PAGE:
I write regarding the Unison union’s decision to suspend support for the Labour Party pending the outcome of the dispute over the local government pension scheme.
Jon Rogers is right to say it is a dispute that goes to the heart of what every union is about (Letters, 8 April).
But combative interventions at any level, let alone parliament and all the bluster at party conference, will achieve absolutely nothing.
New Labour’s onslaught of attacks on pension schemes and retirement rights will not cease in the face of localised action.
Every union must halt support for Labour as soon as possible and build the real alternative – Respect.
R Harris, Barrow-in-Furness
I read with alarm Terry Wrigley’s article on the Education Bill (Worst of the worst from Labour and Tory, 15 April), particularly his attack on proposals for non-teaching staff and volunteers to be involved in punishments.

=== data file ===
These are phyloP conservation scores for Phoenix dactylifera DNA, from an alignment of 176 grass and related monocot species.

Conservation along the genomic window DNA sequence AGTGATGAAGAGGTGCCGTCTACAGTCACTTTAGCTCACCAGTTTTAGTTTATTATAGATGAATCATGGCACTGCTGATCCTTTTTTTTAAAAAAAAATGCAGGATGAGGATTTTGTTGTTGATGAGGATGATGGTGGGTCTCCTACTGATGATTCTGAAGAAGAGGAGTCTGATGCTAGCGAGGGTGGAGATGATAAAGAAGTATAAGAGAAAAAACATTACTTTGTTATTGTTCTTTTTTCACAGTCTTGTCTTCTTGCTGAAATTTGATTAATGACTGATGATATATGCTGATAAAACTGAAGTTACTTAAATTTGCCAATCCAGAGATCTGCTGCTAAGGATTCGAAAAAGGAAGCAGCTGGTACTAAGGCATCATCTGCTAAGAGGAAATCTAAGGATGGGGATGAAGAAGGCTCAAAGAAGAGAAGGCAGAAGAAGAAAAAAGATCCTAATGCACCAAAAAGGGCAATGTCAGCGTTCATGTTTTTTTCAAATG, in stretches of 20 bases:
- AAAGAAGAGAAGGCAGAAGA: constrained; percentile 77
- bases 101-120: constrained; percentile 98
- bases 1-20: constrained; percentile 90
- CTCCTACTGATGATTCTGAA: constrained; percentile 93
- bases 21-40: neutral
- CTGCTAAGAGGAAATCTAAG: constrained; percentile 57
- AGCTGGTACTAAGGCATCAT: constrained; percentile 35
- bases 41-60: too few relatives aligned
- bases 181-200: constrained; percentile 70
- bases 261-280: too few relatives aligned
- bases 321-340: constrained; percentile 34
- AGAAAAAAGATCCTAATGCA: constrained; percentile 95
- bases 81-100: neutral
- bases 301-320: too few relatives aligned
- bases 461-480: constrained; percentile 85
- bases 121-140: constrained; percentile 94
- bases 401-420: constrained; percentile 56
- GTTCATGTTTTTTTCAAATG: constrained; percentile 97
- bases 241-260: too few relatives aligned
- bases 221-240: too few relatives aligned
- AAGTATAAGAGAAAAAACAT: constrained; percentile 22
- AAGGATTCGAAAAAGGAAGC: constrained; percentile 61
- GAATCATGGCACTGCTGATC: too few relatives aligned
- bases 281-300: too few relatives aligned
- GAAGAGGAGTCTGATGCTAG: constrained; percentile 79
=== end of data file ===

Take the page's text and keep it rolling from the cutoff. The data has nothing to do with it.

As a warning of what will ensue one only has to look at the US.
There schools and youth programmes have increasingly employed non-teachers for use in “intervention” – to restrain disruptive pupils.
This has resulted in a number of deaths and an increasing number of legal challenges to use of so-called “reasonable force”.
Restraint using “reasonable force” is supposed to be used only in incidents involving violent students but it is clear it is now frequently employed as a punishment, often for fairly minor infractions.
There have also been a number of cases where sexual abuse has taken place under the guise of “restraint”. It also appears black boys suffer disproportionate levels of “intervention”.
Following one specific incident a protest took place in Florida on Friday of last week over the death in January of 14 year old black student Martin Lee Anderson at a “boot camp”.
Officially he collapsed during exercise and an examiner’s report blamed his death on the condition sickle cell anemia.
An examiner hired by the family gave cause of death as suffocation. Actor Charlie Sheen has donated $10,000 to their campaign for justice.